Adrienne Rich

Why the Literary Landscape Continues to Disadvantage Women
April 04, 2012

Watching the outpouring of grief and reflection over the death of Adrienne Rich last week, I admit, to my shame, that I was surprised. Surprised not because of any judgment about Rich’s poetry, which I barely know, but because I had thought of her as an icon of another era. That era, of course, was the era of the women’s movement, of which Rich was a brash troubadour, asserting the value and distinctiveness of women’s experience and lamenting their—our—submission to patriarchy. But when I came of age intellectually, in the 1990s, this mode of expression had fallen out of fashion.

Ariel's Appetite
December 18, 2000

The Unabridged Journals of Sylvia Plath edited by Karen V. Kukil (Anchor Books, 732 pp., $18)      Saturday exhausted, nerves frayed. Sleepless.      Threw you, book, down, punched with fist.      Kicked, punched. Violence seethed. Joy to      murder someone, pure scapegoat. But pacified      during necessity to work. ... Baked a lemon      meringue pie, cooled lemon custard and crust      on cold bathroom windowsill, stirring in black      night and stars. Set table, candles, glasses      sparkling crystal barred crystal on yellow      woven cloth ...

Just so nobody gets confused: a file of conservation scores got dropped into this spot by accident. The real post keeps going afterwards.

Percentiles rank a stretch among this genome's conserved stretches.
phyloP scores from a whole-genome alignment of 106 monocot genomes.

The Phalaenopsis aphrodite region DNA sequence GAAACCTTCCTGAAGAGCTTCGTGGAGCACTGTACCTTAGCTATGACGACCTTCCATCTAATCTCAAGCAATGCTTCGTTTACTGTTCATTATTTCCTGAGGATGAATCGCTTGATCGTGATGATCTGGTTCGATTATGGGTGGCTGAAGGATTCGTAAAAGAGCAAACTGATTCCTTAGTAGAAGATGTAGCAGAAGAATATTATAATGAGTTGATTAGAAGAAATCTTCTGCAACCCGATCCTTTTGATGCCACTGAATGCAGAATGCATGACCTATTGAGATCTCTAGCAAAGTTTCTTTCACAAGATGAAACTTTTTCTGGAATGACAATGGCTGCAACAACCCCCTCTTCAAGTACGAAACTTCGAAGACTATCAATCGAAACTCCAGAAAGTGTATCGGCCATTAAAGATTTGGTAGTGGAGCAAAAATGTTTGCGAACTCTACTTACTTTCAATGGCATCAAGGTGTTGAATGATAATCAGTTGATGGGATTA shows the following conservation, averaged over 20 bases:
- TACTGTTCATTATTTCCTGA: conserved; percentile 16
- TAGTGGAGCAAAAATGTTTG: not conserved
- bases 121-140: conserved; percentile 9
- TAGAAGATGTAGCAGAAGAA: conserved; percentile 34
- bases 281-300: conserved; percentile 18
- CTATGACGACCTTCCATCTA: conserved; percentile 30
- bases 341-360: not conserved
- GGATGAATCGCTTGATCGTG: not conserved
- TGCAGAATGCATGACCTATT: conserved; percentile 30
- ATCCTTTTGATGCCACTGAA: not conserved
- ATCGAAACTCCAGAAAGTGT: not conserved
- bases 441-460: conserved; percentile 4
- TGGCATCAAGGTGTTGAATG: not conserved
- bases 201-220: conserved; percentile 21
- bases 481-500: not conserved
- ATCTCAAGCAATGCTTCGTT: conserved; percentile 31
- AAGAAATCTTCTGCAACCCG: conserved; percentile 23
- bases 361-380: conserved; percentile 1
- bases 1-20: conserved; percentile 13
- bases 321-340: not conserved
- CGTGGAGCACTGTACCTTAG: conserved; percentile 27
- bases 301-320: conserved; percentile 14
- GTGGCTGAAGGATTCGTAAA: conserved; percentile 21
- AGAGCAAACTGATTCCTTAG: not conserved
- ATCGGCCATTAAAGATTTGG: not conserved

Poetry
December 09, 1978

Never have so many written with such technical skill: this remark, as often an expression of frustration and dismay as of admiration, has become a commonplace of poetry criticism in the 1970s. Never, of course, have so many written. And published. And competed for a lamentably small audience: there are perhaps more writers than readers of poetry at the present time. In so diminished a sphere the consequences have been, and continue to be, predictable.

Our Whole Life
May 02, 1970

Our whole life a translation the permissible fibs and now a knot of lies eating at itself to get undone Words bitten thru words meanings burnt-off like paint under the blowtorch All those dead letters rendered into the oppressor's language Trying to tell the doctor where it hurts like the Algerian who has walked from his village, burning his whole body a cloud of pain and there are no words for this except himself Adrienne Rich is an American poet. This poem appeared in the May 2, 1970 issue of the magazine.